Jolle wrote: ↑
Wed Jun 09, 2021 11:53 pm
I believe Lotus had quite a simple but effective active suspension, or more a automatic ride hight/stiffness system. With an increase of pressure of the pilot tube, the suspension was raised, so the car would maintain it’s ride hight at speed, making it possible to run the car lower at low speed. It stil had normal springs and dampeners. The later Williams system was fully controlled by hydraulic actuators (and possibly being the first F1 car with an hydraulic system?)
It was the other way around - the Williams system was a 'slow' active one - basically a hydraulic ram in series with the normal spring so the suspension could and did move without the ram. Perfect for basic ride height control, which in the aero era, was what was wanted without serious expense. Based off what was originally an AP mechanically controlled system.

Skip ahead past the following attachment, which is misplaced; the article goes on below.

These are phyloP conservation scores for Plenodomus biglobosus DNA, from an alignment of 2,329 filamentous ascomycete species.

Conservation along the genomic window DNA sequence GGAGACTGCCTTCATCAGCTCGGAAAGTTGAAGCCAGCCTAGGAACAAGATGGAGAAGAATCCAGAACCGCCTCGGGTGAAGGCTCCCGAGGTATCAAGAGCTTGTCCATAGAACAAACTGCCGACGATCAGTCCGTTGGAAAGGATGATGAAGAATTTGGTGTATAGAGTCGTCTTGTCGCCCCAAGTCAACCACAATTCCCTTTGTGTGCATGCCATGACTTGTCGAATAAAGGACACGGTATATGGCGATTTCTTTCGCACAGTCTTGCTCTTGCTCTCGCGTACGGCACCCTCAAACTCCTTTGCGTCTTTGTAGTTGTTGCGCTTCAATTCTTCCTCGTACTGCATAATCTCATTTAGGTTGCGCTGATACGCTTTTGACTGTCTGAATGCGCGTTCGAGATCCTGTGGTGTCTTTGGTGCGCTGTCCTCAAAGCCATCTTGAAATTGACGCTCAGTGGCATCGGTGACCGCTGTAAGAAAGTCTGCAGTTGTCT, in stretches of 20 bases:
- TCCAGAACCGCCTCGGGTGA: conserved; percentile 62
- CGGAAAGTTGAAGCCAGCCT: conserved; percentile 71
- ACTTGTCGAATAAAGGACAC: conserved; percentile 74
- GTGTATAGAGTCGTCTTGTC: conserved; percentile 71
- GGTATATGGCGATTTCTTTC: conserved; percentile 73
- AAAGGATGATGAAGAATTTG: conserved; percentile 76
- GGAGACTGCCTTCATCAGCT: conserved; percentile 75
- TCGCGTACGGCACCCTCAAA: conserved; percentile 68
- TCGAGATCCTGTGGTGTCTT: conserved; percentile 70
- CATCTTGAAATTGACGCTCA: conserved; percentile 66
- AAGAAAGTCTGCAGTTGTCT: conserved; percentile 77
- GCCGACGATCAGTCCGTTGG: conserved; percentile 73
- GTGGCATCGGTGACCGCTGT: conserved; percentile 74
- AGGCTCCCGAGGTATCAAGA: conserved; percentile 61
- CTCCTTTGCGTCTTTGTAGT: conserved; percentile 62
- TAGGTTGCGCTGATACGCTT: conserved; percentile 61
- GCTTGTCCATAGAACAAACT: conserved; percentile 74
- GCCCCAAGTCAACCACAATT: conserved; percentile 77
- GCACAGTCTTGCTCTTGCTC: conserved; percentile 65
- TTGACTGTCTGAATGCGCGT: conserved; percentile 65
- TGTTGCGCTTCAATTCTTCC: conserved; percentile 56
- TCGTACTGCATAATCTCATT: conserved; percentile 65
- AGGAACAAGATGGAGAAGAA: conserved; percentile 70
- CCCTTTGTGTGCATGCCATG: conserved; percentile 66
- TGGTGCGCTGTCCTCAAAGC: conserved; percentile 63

The Lotus was 'fast' active - no real mechanical springs to speak of, just hydraulic rams simulating spring and damper. Needed a lot more signal processing and response in the hydraulic system to deal with the main suspension and tyre hop frequencies. Way more powerful though. It had proper modal isolation - separate stiffness and damping values in all 4 modes - combined with self-levelling (to any given attitude) and just about anything else you could think of
My first job out of university was playing with both systems (well the AP mechanical rather than Williams) in a very different field of transportation. We ended up playing with variable damping and a lot of system energy reduction stuff - a lot of the time the suspension wants to move under internal forces the way you want it to move, so you just control the movement via ypass rather than trying to drive the ram all the time.
If you search through the Google Patent database, you'll find both systems.
Williams: https://patentimages.storage.googleapis ... 861066.pdf